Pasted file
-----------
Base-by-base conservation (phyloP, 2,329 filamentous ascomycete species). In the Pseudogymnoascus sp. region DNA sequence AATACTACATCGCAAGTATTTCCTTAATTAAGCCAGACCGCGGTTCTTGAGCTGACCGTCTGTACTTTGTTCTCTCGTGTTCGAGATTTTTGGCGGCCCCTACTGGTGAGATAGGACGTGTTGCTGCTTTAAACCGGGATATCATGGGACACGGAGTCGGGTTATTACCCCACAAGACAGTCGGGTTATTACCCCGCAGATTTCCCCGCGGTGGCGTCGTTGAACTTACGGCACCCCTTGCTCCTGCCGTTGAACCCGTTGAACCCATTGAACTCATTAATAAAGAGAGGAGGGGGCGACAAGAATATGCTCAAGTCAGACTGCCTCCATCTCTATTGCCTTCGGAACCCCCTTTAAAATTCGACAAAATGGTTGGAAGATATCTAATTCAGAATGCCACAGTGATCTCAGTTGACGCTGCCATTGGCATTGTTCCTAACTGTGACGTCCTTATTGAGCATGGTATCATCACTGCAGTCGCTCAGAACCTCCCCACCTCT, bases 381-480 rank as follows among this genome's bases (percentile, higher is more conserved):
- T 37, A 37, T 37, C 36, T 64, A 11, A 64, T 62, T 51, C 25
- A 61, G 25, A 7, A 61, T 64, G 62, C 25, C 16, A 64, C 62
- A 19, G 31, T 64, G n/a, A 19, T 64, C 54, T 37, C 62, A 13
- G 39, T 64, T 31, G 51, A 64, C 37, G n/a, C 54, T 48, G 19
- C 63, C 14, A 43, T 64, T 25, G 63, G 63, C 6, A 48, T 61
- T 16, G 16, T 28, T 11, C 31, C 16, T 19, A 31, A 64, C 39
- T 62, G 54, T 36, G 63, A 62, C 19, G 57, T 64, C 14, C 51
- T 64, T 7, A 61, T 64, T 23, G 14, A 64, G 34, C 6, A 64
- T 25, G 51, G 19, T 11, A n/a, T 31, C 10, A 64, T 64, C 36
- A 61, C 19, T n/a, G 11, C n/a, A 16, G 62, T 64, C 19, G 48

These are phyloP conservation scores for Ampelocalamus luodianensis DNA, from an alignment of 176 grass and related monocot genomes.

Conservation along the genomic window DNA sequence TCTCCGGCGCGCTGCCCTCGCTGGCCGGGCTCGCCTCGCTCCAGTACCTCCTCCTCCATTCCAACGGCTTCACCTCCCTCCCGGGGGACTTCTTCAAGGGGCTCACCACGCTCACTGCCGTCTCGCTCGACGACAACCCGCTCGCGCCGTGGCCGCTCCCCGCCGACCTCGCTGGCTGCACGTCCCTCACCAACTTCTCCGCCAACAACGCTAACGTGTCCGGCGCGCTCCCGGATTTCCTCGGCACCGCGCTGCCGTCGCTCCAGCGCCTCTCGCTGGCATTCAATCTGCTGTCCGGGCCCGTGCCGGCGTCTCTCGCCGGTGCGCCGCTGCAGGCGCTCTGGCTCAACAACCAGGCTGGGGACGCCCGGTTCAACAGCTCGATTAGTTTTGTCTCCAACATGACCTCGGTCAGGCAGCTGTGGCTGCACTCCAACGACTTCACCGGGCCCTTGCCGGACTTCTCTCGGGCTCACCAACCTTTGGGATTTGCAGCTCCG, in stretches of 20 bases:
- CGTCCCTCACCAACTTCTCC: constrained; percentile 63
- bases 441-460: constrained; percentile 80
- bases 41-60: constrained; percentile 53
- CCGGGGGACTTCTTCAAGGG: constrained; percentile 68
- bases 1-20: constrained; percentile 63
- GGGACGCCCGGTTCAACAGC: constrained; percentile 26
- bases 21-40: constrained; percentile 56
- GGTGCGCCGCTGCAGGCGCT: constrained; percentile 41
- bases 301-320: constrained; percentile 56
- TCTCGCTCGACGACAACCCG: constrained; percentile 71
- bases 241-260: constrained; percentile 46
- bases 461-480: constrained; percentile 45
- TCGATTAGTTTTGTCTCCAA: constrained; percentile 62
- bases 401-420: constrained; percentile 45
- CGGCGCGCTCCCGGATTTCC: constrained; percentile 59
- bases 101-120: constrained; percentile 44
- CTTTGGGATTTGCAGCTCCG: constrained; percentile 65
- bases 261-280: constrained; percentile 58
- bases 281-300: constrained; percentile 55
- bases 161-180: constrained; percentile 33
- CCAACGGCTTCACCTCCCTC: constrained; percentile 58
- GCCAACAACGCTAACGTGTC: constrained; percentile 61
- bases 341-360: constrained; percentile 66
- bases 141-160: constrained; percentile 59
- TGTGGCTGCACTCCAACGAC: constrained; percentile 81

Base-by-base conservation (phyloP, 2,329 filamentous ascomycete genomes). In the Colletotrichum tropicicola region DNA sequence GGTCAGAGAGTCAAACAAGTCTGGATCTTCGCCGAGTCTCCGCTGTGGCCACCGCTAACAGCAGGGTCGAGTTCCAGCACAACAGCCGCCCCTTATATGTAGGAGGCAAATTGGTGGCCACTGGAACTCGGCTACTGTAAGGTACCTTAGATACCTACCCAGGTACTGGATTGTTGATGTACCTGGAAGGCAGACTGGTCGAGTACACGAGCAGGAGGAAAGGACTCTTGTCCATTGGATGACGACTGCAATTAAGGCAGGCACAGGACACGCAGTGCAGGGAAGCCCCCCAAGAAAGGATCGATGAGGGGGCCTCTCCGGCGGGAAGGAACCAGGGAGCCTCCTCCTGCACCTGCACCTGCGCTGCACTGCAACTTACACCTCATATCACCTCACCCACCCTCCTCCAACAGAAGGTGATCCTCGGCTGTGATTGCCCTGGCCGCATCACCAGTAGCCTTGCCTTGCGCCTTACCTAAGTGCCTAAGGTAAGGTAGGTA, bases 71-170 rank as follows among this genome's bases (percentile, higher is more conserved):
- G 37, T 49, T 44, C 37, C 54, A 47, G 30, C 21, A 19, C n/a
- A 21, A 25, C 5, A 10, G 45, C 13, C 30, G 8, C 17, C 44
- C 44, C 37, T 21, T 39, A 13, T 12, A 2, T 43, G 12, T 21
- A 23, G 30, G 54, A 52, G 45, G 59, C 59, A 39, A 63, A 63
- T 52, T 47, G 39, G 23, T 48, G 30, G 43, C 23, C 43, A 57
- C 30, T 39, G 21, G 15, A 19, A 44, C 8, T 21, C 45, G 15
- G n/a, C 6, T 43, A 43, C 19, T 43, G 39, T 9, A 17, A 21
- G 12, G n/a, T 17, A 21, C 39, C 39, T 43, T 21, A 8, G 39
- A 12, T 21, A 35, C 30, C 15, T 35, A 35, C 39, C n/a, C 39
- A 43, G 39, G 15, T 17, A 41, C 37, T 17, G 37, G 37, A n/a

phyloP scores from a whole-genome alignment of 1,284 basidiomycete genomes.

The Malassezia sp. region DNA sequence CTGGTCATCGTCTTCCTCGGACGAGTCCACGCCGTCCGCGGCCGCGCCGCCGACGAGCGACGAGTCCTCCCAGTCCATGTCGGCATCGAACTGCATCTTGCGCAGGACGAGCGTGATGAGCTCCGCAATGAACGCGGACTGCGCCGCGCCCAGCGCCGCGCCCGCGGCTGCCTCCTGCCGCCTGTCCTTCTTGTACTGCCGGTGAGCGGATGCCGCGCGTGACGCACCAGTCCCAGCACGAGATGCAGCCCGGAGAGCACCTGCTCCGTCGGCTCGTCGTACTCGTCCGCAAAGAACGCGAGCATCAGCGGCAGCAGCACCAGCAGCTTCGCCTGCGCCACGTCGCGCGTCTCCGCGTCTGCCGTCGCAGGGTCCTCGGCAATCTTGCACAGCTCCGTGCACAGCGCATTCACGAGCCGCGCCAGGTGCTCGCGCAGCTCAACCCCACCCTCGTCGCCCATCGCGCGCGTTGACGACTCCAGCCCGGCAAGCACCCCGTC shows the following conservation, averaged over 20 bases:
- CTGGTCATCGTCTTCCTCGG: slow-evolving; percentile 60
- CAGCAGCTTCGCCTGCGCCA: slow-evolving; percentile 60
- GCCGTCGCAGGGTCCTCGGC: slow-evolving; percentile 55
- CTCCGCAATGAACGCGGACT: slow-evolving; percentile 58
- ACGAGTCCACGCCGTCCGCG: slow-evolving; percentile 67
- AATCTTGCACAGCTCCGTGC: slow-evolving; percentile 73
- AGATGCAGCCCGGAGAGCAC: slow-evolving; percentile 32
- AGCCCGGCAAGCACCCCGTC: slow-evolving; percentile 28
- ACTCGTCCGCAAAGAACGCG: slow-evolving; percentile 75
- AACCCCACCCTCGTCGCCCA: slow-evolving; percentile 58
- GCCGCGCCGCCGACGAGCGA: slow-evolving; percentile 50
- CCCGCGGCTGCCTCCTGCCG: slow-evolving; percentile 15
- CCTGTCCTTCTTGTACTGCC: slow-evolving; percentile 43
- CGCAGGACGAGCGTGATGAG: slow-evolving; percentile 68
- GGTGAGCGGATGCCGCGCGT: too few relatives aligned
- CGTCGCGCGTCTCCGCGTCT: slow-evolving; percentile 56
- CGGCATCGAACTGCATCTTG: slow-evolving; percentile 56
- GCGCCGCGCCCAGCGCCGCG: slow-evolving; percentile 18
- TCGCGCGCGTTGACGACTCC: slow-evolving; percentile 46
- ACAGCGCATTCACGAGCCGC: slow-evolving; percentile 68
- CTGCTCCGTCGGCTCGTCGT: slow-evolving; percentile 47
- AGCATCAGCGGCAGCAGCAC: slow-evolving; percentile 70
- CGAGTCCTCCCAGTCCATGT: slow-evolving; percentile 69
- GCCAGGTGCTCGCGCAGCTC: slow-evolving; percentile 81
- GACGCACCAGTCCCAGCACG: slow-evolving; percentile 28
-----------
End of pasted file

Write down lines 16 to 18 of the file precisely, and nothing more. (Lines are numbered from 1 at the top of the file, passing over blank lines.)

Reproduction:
- bases 41-60: constrained; percentile 53
- CCGGGGGACTTCTTCAAGGG: constrained; percentile 68
- bases 1-20: constrained; percentile 63